I also found it funny when Foreman then went on to say, I wish the publishers would just let me add a few more pages to it now that I'm in this perspective, which was basically the question I had been planning on asking her. I asked anyway, wondering if she had found any more juicy tid-bits after the publication that she would have liked to put in. She said mostly no, although she did find out that Georgiana had translated Italian operas during (or after, I can't remember!) the time of her exile which surprised her because she didn't know Georgiana's Italian was that good.

She was so nice as to sign my ratty old copy of the book and not make me buy a new one. I didn't even have to ask her. This morning when I was planning this whole excursion I carefully looked through my books with Foreman's name on the spine. I could have brought my nice hardcover copy of the book, with barely a dent in the spine but I looked at my paperback that I bought while I was researching my dissertation. It has rings on the cover from where I put my teacups while I sat in my bed at night and various tabs and dog-eared pages marking important facts which I can't even identify now. But this copy is what got me through my research and it is what I still grab when I need to look something up. Basically it's been my companion for most of my Georgiana-journey. Now it has a new mark of that journey, just as the Foreman book as a whole has a new mark too, with the release of a movie based on it's content.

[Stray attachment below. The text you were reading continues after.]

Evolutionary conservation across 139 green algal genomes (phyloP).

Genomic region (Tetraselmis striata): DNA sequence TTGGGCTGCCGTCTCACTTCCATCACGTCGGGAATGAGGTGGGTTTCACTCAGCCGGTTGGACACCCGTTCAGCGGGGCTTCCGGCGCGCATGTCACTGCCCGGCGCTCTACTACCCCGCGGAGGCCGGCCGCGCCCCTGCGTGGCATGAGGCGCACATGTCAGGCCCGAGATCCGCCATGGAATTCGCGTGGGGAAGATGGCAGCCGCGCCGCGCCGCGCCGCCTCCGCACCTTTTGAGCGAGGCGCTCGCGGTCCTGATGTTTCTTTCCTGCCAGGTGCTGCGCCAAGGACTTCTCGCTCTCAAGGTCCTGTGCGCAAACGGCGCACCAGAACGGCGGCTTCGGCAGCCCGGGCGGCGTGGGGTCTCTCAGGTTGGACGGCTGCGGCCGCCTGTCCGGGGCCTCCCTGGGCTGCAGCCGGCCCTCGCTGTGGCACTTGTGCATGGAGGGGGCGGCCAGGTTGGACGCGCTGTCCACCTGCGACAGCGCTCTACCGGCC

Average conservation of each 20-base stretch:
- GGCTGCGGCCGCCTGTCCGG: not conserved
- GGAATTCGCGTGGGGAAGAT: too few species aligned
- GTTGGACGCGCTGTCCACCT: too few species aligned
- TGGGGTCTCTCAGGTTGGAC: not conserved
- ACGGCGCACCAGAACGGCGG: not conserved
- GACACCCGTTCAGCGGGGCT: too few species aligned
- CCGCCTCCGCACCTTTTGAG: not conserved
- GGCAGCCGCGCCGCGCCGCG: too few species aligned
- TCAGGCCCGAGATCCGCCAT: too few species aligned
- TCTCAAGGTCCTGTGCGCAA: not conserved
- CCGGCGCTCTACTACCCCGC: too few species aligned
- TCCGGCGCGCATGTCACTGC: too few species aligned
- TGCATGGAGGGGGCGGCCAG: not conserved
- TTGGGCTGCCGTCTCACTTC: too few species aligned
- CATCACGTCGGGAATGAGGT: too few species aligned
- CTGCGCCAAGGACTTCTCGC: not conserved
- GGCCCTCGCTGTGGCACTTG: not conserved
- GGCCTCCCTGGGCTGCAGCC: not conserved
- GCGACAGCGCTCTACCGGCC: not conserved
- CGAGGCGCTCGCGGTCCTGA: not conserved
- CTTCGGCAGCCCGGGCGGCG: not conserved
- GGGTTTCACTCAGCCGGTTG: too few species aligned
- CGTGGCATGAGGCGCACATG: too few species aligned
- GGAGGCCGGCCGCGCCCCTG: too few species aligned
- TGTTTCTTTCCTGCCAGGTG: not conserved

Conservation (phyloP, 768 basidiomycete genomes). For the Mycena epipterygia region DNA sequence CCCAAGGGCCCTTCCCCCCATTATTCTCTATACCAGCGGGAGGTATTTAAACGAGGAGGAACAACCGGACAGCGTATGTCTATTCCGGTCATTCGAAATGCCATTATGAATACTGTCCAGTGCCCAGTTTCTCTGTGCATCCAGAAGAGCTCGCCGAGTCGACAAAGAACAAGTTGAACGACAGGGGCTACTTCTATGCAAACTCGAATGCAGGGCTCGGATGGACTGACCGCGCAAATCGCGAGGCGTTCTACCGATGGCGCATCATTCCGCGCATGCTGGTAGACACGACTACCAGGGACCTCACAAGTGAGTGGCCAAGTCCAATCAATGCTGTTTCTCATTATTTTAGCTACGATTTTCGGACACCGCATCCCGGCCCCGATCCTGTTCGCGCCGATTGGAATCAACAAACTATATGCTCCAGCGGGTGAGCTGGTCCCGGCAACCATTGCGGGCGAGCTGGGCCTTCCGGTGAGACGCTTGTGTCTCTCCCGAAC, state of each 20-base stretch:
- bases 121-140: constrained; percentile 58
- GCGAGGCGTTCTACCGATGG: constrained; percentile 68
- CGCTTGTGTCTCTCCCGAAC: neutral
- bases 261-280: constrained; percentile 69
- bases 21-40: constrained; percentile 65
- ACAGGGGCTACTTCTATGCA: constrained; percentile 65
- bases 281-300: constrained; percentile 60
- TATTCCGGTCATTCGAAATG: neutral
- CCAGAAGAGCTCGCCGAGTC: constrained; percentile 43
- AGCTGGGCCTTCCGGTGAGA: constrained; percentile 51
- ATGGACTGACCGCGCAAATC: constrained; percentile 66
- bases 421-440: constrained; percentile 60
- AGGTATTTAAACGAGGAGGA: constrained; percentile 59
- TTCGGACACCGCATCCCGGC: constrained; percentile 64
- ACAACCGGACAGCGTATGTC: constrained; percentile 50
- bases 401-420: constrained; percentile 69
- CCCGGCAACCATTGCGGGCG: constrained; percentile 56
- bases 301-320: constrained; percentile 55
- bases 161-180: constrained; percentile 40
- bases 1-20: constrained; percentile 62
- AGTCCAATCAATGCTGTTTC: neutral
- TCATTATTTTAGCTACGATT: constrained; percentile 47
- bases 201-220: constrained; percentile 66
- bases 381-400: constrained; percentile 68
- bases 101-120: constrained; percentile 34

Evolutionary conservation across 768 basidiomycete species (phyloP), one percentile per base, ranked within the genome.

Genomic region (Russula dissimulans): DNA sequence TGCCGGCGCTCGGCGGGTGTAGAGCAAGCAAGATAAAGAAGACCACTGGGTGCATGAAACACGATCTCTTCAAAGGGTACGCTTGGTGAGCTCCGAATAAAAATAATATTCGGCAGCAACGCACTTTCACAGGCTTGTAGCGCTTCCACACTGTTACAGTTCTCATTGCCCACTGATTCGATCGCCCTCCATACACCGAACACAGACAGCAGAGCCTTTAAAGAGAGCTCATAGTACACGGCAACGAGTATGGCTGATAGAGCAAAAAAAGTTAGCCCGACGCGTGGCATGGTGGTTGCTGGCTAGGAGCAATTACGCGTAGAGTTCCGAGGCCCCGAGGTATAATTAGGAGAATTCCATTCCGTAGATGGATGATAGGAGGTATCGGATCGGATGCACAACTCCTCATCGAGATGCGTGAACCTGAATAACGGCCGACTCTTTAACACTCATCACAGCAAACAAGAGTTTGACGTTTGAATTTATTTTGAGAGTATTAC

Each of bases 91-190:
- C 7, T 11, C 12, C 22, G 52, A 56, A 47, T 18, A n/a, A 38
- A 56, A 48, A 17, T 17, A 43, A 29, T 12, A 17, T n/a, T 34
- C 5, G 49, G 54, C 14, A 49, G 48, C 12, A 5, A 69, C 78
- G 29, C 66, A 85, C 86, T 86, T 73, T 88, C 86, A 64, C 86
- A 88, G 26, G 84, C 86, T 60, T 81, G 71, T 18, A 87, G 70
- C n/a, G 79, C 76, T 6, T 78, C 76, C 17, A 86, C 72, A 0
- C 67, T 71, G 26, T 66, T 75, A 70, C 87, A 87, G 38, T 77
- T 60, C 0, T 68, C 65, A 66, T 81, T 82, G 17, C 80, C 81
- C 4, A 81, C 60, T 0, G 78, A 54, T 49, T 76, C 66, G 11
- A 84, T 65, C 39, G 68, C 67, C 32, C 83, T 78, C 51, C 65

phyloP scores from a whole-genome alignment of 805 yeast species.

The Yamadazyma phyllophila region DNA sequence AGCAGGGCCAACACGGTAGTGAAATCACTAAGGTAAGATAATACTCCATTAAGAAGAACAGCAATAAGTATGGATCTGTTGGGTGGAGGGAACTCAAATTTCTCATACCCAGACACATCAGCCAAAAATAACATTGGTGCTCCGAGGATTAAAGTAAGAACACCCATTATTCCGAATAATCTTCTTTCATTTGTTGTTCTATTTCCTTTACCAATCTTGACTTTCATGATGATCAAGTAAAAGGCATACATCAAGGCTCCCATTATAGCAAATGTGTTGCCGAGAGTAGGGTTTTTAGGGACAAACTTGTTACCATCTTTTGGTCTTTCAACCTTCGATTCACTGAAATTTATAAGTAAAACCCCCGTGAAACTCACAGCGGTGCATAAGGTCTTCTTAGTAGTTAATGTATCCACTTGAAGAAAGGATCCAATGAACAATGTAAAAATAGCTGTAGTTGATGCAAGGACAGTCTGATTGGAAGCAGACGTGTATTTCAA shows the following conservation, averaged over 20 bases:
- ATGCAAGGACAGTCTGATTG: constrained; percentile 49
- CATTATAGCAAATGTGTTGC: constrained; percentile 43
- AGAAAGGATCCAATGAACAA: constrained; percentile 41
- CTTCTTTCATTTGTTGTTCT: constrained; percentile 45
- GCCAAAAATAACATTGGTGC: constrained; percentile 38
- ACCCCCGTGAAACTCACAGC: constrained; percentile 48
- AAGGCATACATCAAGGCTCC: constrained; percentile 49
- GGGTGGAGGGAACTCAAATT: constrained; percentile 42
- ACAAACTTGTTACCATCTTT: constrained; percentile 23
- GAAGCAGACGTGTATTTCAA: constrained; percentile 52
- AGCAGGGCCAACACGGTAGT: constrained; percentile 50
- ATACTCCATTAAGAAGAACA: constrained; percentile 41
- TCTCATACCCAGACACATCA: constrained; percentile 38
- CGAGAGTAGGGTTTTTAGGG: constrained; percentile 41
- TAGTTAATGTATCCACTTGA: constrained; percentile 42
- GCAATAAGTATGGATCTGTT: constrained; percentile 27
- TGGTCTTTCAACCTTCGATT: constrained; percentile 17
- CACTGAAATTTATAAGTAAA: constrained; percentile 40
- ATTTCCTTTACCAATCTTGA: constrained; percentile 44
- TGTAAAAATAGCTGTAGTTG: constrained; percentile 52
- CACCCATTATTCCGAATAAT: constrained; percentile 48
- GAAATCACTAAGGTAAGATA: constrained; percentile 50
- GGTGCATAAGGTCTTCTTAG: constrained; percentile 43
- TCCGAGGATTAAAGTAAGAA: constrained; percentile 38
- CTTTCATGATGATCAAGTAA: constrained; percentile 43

Sunday, September 14, 2008